Author: Christa Randolph- Physical Therapist
Congratulations on your new commitment to your health. As this new journey starts, there is bound to be speed bumps that you encounter. Here are some helpful tips to allow you to listen to your body so that your experience can be both beneficial and effective.
It is inevitable that as you begin new routines, your body will begin to respond in different ways (YAY…right?!) It is important to be able to discern when your body is giving you a “normal” response to training and when your body is giving you a “warning sign”. Below is the most relatable pain chart that I have ever seen! Not all responses require you to shut down your program and your progress and sometimes, it is super important to slow it down or rest to allow your body to heal. Obviously, any concerns should be discussed with a medical provider.
When to keep going
Soreness could most likely be characterized by numbers 1-4 on the pain chart. Causes of soreness with new activity could be from your body doing something new, small microtears in soft tissue, and/or lactic acid buildup. These causes sound way worse than they are. Microtearing of muscle is its way of developing stronger tissue. The most important part of this phase of training is our response to the soreness. It is vital to stay hydrated, nourish our body, and to KEEP MOVING! Don’t be alarmed if this phase lasts for several days. It may not even occur right after the new activity. Often times Delayed Onset Muscle Soreness (DOMS) does not reach its peak until 2-3 days later. Knowing what your body is telling you will become such an asset to your health journey.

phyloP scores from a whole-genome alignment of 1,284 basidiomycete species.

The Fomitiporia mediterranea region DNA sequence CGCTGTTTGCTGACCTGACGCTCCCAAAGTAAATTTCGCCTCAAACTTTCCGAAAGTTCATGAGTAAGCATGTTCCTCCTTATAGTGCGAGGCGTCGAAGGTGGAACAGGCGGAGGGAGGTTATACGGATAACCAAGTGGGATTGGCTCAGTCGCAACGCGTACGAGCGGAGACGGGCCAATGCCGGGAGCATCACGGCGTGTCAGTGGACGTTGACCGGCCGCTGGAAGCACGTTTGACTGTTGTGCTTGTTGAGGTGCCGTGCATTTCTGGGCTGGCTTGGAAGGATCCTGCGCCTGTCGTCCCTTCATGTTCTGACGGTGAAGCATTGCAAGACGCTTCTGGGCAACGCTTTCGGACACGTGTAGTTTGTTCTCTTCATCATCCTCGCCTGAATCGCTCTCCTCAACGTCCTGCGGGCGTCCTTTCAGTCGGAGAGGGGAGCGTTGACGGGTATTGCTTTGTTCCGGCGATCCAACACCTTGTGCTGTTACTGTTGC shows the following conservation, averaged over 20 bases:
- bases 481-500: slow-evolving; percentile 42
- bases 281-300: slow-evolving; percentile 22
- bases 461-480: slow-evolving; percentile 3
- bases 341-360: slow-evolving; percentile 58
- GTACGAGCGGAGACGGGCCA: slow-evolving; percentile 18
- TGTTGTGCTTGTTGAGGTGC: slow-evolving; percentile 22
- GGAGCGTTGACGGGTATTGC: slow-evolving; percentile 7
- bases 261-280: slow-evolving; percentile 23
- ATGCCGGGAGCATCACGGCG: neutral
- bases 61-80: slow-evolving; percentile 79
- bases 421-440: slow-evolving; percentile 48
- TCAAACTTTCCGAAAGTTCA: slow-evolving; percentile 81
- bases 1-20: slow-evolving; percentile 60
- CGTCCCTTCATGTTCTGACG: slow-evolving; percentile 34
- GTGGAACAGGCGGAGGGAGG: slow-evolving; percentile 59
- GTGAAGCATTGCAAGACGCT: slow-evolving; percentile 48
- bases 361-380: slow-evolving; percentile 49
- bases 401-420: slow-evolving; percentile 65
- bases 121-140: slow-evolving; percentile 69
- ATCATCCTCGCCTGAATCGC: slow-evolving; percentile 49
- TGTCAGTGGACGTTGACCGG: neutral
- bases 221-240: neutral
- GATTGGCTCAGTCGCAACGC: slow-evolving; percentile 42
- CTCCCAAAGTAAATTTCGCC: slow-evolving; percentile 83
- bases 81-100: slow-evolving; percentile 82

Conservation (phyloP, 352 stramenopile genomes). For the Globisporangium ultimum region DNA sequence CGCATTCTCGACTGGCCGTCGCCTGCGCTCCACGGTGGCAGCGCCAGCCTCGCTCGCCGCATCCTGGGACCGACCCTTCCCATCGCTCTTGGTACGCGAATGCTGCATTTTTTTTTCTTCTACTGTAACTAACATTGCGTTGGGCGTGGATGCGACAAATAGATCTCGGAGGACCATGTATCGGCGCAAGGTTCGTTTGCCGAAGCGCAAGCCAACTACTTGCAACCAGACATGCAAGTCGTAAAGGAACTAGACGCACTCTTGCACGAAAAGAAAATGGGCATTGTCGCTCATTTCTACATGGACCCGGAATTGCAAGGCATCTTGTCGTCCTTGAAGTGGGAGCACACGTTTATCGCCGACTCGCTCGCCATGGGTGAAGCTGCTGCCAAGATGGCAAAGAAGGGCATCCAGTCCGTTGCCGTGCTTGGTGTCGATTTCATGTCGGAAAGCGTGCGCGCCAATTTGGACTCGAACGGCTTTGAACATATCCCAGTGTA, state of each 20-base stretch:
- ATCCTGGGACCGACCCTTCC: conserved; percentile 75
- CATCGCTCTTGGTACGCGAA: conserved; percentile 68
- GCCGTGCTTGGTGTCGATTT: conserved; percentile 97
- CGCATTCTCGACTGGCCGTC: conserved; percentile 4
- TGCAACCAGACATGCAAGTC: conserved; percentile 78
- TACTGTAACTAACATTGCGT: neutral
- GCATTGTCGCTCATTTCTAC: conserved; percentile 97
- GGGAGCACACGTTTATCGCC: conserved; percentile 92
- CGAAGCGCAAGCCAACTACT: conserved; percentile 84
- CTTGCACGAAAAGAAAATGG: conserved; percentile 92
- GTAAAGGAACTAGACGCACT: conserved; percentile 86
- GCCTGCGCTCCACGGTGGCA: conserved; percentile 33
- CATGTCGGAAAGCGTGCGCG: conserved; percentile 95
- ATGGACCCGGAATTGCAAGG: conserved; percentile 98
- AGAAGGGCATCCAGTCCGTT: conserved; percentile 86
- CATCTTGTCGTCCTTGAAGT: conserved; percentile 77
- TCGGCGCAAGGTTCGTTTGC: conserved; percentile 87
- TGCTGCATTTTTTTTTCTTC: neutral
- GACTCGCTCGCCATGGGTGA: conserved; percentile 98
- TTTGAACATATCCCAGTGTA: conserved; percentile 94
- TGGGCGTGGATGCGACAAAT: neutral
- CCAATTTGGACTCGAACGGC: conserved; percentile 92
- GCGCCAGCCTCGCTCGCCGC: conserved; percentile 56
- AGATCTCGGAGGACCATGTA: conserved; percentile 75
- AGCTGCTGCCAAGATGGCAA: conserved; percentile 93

When to stop going
Any number above 5 on the pain scale should be reason to slow down or stop. This response MAY BE a way that your body is telling you that something is just not right. It is important to recognize when you are having these symptoms. Are they during a specific movement, throughout your workout, or at rest? This will be helpful in determining your cause of discomfort. It is important to not “push through” any sharp, or shooting symptoms. Your body was wonderfully made and it will recognize when it needs to “shut down” (also called neurogenic inhibition) to prevent injury. It will be of no benefit to “push thru” these symptoms and can actually cause a longer recovery time and limit your overall progress.
Tips to stay healthy
There is nothing worse than making that commitment to exercise, and being sidelined due to an injury. Be sure to not do “too much, too soon”. Take it slow and make small, bite sized goals. Be sure to have good form and mechanics. Ask questions and use the mirror. Feedback is essential for growth! Switch it up. Repetitive, overuse injuries are super common and a great way slow down progress. Too much of a good thing...can be a bad thing.